Arts and Culture

'Exit Strategy' play told from the teachers' lounge

Forward Theater draws from real-life experience

When Marti Gobel was a youngster growing up in San Diego, her mother, a single public high school English school teacher, used to drag —er—take her to every school-related event and activity imaginable: English literature class, art appreciation day and every single administrative meeting on the academic calendar.

She also spent a lot of time in the teacher’s lounge.

“That’s where 90 percent of the action in a school goes down,” says Gobel, who’s based in Milwaukee. “And nobody gets to see it. It’s the teachers’ space to eat, to vent, to shake off all the stress and frustration they’re feeling.”

All that behind-the-scenes intel is coming in awfully handy as Gobel directs Forward Theatre’s production of “Exit Strategy,” Ike Holter’s play about a teaching staff and fast-talking administrator forced to contend with the impending closure of their public high school. Most of the play’s action takes place in—where else?—the teacher’s lounge.

“Most kids don’t see their teachers being human,” says Gobel. "To me, they’ve always been human.” 

Anyone who’s been paying attention to the crises afflicting public education in the United States over the last several decades will recognize the career-threatening issues facing the teachers in “Exit Strategy”: A severe lack of funding, and rules that force teachers to teach to standardized tests rather than developing more individualized curricula, just to name two.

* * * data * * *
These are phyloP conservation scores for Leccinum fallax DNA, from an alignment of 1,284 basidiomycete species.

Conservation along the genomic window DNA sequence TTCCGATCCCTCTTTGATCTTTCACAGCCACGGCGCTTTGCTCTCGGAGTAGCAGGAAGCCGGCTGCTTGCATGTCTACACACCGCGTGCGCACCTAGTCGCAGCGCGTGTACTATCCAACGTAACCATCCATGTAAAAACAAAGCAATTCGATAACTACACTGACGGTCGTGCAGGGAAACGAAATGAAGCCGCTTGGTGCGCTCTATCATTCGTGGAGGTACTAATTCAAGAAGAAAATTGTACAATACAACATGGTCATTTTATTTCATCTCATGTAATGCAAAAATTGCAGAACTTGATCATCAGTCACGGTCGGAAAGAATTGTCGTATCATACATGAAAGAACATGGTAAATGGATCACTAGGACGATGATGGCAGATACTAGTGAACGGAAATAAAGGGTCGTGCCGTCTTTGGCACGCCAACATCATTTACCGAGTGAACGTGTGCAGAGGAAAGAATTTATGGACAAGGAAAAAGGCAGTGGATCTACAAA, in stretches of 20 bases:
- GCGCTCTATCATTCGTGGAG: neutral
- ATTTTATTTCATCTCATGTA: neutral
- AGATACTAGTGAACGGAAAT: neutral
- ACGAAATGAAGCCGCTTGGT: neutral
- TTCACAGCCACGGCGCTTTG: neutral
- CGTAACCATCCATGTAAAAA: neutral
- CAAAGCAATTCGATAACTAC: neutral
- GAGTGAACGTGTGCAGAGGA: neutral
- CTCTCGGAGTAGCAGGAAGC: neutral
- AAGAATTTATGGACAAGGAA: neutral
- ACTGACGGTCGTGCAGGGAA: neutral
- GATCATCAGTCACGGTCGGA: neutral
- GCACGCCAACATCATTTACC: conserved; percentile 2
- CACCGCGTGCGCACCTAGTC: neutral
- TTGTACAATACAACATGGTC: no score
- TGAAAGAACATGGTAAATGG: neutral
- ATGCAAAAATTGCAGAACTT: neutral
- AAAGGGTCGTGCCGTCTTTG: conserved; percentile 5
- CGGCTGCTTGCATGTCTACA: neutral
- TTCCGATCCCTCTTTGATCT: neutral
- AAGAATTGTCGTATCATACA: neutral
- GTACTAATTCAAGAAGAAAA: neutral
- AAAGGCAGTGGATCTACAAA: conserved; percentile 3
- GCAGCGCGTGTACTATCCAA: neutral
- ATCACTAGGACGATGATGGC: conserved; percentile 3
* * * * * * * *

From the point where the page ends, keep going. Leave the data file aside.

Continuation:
The play centers on Ricky, the assistant principal forced to deliver the news of the impending closure and, eventually, spearhead the desperate attempt to save it. Gobel says she was intrigued by the fact that Holter’s script has the other teachers repeatedly exhorting Ricky to “do his job.” 

 “We are doing our job,” says Gobel of the teachers—in the play and in public schools across the country. “That’s a large message of the play.”

The play’s explicitly set in Chicago (not Madison) and Gobel and Jennifer Uphoff Gray, Forward’s artistic director, made no attempt to try to localize it. Madison hasn’t had to face the prospect of closing a public school in many years. Still, says Gobel, the play has plenty of there-but-for-for-the-grace angles to it.   

“Madison is in some ways not aware that this could happen here,” Gobel asserts. “Once you’re on the path of this happening, it’s hard to turn around.”

“Exit Strategy” runs from Jan. 19 to Feb. 4 in the Overture Center’s Playhouse. For ticket information, click here.

Aaron Conklin writes his award-winning coverage of the Madison-area theater scene for

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